overall, I enjoyed this article. informative on many points, but it reads like a novel; screaming savages, noble warrior priests saving the peaceful converts from the evil invaders. Simply put, good info, but too heavy on the melodrama for an encyclopedia article. That said, I don't know enough to clean it up, so I kind of feel weak just moaning about it. Oh well. Nice job though

A little biased?[edit]

I too found this article to be a little biased. While quite informative it uses inaccurate words like "Indians" and subjective word choices like "souls" as opposed to more neutral choices like "lives". It reads like a journal entry by a colonial era missionary, or perhaps a novel, like previously suggested.

I'm really new to wiki type things in general though so I don't feel comfortable making changes, but perhaps someone who is more familiar with such things will come along and see these concerns.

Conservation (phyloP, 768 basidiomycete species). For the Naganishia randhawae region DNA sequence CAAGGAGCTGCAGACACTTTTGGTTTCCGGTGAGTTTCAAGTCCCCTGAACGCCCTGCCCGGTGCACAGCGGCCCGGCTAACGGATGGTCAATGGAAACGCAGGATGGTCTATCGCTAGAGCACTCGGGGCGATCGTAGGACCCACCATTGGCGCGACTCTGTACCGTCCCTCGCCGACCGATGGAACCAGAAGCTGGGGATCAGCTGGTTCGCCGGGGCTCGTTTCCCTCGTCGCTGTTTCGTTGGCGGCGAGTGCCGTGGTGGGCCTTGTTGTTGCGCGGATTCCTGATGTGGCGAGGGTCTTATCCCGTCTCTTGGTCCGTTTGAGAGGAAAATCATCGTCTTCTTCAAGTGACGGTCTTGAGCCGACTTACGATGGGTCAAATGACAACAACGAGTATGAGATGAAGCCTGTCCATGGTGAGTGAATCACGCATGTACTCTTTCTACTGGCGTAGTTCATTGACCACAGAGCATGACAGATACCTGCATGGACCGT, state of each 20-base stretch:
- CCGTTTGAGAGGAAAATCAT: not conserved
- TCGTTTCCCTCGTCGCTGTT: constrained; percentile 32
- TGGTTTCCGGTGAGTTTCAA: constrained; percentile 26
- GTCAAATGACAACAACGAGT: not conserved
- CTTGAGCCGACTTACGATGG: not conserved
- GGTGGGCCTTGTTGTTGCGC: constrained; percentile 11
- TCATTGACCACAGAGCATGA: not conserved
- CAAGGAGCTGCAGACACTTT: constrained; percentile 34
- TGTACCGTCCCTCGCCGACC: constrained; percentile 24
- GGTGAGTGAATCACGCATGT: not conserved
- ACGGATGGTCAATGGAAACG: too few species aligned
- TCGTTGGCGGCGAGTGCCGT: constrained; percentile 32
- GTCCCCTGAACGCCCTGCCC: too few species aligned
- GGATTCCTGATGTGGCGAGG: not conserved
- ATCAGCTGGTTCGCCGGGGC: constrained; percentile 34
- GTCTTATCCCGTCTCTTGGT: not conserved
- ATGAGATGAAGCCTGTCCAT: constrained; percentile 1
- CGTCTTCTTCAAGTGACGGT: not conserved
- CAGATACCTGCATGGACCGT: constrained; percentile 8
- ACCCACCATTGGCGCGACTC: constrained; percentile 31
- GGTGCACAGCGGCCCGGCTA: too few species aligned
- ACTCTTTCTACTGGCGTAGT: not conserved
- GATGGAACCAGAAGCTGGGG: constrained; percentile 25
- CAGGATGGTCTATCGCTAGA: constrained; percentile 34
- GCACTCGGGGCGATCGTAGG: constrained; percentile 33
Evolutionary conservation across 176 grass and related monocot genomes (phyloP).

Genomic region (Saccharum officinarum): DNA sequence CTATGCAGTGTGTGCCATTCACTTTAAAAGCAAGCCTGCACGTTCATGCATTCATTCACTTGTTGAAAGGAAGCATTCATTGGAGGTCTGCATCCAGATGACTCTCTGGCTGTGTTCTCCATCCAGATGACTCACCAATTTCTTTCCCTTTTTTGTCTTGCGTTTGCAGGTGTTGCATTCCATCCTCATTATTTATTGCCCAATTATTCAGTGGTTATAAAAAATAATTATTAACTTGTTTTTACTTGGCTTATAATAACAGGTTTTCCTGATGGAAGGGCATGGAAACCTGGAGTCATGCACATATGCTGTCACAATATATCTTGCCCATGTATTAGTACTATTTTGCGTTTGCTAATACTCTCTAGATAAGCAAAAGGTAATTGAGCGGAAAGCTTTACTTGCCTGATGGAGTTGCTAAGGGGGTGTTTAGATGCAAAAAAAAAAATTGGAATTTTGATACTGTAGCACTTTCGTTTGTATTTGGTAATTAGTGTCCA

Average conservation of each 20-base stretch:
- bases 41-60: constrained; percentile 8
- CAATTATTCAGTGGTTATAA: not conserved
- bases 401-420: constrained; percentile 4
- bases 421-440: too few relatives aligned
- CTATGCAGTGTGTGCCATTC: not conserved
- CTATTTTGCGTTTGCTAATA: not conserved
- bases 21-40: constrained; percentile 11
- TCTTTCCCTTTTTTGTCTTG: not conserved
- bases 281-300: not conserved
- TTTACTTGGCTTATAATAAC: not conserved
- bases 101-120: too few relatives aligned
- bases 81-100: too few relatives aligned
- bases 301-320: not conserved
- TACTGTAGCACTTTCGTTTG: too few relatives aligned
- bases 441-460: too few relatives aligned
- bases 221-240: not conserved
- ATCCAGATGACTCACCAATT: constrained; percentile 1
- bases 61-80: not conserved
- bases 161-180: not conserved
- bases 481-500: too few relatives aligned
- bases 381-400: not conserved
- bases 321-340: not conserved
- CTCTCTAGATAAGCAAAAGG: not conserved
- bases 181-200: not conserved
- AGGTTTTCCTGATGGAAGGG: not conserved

—Preceding unsigned comment added by KrisWood (talkcontribs)

A little Biased? The phrase: "It is estimated that two million Native Americans were slain or enslaved by these Brazilian slave-hunters during 130 years" is biased, as Brazilians weren't the only slave-hunters, being that thousands upon thousands of slaves were coming from Africa to Brazil. There was probably more Amerindian enslavement in the Spanish colonies then in Brazil as the Spanish Empire spanned all throughout the Americas, while Portugal only occupied what was a small section of Brazil, and sections of Africa. Maybe the phrase might seem a little less offensive to us Brazilians if it was rewritten replacing "Brazilian" slave hunters to "Pirates" or "outlaws", as Sao Paulo and Rio were major Pirate locations.